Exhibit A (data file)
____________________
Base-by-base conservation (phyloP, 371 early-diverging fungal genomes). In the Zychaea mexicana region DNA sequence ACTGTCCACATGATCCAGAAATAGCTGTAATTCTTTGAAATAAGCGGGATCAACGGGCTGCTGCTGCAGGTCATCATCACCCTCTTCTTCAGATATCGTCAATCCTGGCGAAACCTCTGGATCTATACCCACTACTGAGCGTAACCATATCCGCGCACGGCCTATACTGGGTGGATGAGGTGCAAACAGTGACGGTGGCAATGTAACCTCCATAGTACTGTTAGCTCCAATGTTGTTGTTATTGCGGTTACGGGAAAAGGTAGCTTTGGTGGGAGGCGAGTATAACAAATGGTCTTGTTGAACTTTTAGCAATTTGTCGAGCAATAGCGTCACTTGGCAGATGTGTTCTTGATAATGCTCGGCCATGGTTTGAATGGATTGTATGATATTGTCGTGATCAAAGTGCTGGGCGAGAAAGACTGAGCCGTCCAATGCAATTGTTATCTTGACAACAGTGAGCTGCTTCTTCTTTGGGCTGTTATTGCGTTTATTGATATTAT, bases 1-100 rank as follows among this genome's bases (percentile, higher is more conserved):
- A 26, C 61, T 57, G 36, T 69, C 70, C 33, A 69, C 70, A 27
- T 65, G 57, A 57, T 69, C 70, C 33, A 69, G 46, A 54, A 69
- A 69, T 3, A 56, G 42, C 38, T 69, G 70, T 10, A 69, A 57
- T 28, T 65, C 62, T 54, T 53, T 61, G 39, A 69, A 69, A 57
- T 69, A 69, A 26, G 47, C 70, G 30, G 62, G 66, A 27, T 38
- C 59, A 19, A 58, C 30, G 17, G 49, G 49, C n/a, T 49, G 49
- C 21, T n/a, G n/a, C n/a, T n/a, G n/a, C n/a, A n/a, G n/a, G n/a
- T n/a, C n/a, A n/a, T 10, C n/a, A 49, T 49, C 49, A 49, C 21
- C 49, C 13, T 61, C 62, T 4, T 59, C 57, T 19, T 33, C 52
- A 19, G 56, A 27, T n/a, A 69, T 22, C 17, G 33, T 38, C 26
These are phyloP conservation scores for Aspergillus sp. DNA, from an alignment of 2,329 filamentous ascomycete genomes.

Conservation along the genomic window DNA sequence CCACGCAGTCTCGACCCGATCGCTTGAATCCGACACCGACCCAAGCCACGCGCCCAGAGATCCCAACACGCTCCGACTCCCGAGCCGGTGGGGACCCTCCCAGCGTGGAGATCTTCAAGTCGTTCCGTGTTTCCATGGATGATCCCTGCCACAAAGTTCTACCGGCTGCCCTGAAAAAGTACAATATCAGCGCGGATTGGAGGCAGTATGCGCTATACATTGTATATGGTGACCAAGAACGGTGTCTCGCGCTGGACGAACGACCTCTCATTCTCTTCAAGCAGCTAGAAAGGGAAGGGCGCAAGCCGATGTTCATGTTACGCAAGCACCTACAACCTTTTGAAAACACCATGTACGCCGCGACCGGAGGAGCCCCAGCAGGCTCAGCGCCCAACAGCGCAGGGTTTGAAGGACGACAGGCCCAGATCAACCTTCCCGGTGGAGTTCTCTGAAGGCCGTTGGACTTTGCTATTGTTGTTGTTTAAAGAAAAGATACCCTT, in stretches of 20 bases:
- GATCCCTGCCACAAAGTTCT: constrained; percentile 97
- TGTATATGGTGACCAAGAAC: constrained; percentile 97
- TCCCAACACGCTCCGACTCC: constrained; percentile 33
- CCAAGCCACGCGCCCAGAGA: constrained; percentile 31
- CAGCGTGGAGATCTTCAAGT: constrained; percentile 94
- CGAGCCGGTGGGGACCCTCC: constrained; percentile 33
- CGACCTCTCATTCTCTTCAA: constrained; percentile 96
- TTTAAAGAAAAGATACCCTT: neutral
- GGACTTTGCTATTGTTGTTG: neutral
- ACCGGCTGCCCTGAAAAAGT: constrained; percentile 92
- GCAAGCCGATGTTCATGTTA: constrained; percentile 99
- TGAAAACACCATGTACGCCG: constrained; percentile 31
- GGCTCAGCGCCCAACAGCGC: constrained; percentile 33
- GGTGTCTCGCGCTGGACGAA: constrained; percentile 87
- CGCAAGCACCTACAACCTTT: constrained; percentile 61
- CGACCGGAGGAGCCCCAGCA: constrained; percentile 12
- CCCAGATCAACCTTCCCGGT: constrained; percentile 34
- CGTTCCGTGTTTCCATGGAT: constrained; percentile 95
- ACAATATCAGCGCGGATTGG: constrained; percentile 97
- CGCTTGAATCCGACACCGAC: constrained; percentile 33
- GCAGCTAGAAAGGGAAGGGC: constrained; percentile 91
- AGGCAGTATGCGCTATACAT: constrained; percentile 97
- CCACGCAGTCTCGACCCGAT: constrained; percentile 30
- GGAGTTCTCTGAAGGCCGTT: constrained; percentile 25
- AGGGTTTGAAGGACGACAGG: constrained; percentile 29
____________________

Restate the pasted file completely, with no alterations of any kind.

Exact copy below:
Base-by-base conservation (phyloP, 371 early-diverging fungal genomes). In the Zychaea mexicana region DNA sequence ACTGTCCACATGATCCAGAAATAGCTGTAATTCTTTGAAATAAGCGGGATCAACGGGCTGCTGCTGCAGGTCATCATCACCCTCTTCTTCAGATATCGTCAATCCTGGCGAAACCTCTGGATCTATACCCACTACTGAGCGTAACCATATCCGCGCACGGCCTATACTGGGTGGATGAGGTGCAAACAGTGACGGTGGCAATGTAACCTCCATAGTACTGTTAGCTCCAATGTTGTTGTTATTGCGGTTACGGGAAAAGGTAGCTTTGGTGGGAGGCGAGTATAACAAATGGTCTTGTTGAACTTTTAGCAATTTGTCGAGCAATAGCGTCACTTGGCAGATGTGTTCTTGATAATGCTCGGCCATGGTTTGAATGGATTGTATGATATTGTCGTGATCAAAGTGCTGGGCGAGAAAGACTGAGCCGTCCAATGCAATTGTTATCTTGACAACAGTGAGCTGCTTCTTCTTTGGGCTGTTATTGCGTTTATTGATATTAT, bases 1-100 rank as follows among this genome's bases (percentile, higher is more conserved):
- A 26, C 61, T 57, G 36, T 69, C 70, C 33, A 69, C 70, A 27
- T 65, G 57, A 57, T 69, C 70, C 33, A 69, G 46, A 54, A 69
- A 69, T 3, A 56, G 42, C 38, T 69, G 70, T 10, A 69, A 57
- T 28, T 65, C 62, T 54, T 53, T 61, G 39, A 69, A 69, A 57
- T 69, A 69, A 26, G 47, C 70, G 30, G 62, G 66, A 27, T 38
- C 59, A 19, A 58, C 30, G 17, G 49, G 49, C n/a, T 49, G 49
- C 21, T n/a, G n/a, C n/a, T n/a, G n/a, C n/a, A n/a, G n/a, G n/a
- T n/a, C n/a, A n/a, T 10, C n/a, A 49, T 49, C 49, A 49, C 21
- C 49, C 13, T 61, C 62, T 4, T 59, C 57, T 19, T 33, C 52
- A 19, G 56, A 27, T n/a, A 69, T 22, C 17, G 33, T 38, C 26
These are phyloP conservation scores for Aspergillus sp. DNA, from an alignment of 2,329 filamentous ascomycete genomes.

Conservation along the genomic window DNA sequence CCACGCAGTCTCGACCCGATCGCTTGAATCCGACACCGACCCAAGCCACGCGCCCAGAGATCCCAACACGCTCCGACTCCCGAGCCGGTGGGGACCCTCCCAGCGTGGAGATCTTCAAGTCGTTCCGTGTTTCCATGGATGATCCCTGCCACAAAGTTCTACCGGCTGCCCTGAAAAAGTACAATATCAGCGCGGATTGGAGGCAGTATGCGCTATACATTGTATATGGTGACCAAGAACGGTGTCTCGCGCTGGACGAACGACCTCTCATTCTCTTCAAGCAGCTAGAAAGGGAAGGGCGCAAGCCGATGTTCATGTTACGCAAGCACCTACAACCTTTTGAAAACACCATGTACGCCGCGACCGGAGGAGCCCCAGCAGGCTCAGCGCCCAACAGCGCAGGGTTTGAAGGACGACAGGCCCAGATCAACCTTCCCGGTGGAGTTCTCTGAAGGCCGTTGGACTTTGCTATTGTTGTTGTTTAAAGAAAAGATACCCTT, in stretches of 20 bases:
- GATCCCTGCCACAAAGTTCT: constrained; percentile 97
- TGTATATGGTGACCAAGAAC: constrained; percentile 97
- TCCCAACACGCTCCGACTCC: constrained; percentile 33
- CCAAGCCACGCGCCCAGAGA: constrained; percentile 31
- CAGCGTGGAGATCTTCAAGT: constrained; percentile 94
- CGAGCCGGTGGGGACCCTCC: constrained; percentile 33
- CGACCTCTCATTCTCTTCAA: constrained; percentile 96
- TTTAAAGAAAAGATACCCTT: neutral
- GGACTTTGCTATTGTTGTTG: neutral
- ACCGGCTGCCCTGAAAAAGT: constrained; percentile 92
- GCAAGCCGATGTTCATGTTA: constrained; percentile 99
- TGAAAACACCATGTACGCCG: constrained; percentile 31
- GGCTCAGCGCCCAACAGCGC: constrained; percentile 33
- GGTGTCTCGCGCTGGACGAA: constrained; percentile 87
- CGCAAGCACCTACAACCTTT: constrained; percentile 61
- CGACCGGAGGAGCCCCAGCA: constrained; percentile 12
- CCCAGATCAACCTTCCCGGT: constrained; percentile 34
- CGTTCCGTGTTTCCATGGAT: constrained; percentile 95
- ACAATATCAGCGCGGATTGG: constrained; percentile 97
- CGCTTGAATCCGACACCGAC: constrained; percentile 33
- GCAGCTAGAAAGGGAAGGGC: constrained; percentile 91
- AGGCAGTATGCGCTATACAT: constrained; percentile 97
- CCACGCAGTCTCGACCCGAT: constrained; percentile 30
- GGAGTTCTCTGAAGGCCGTT: constrained; percentile 25
- AGGGTTTGAAGGACGACAGG: constrained; percentile 29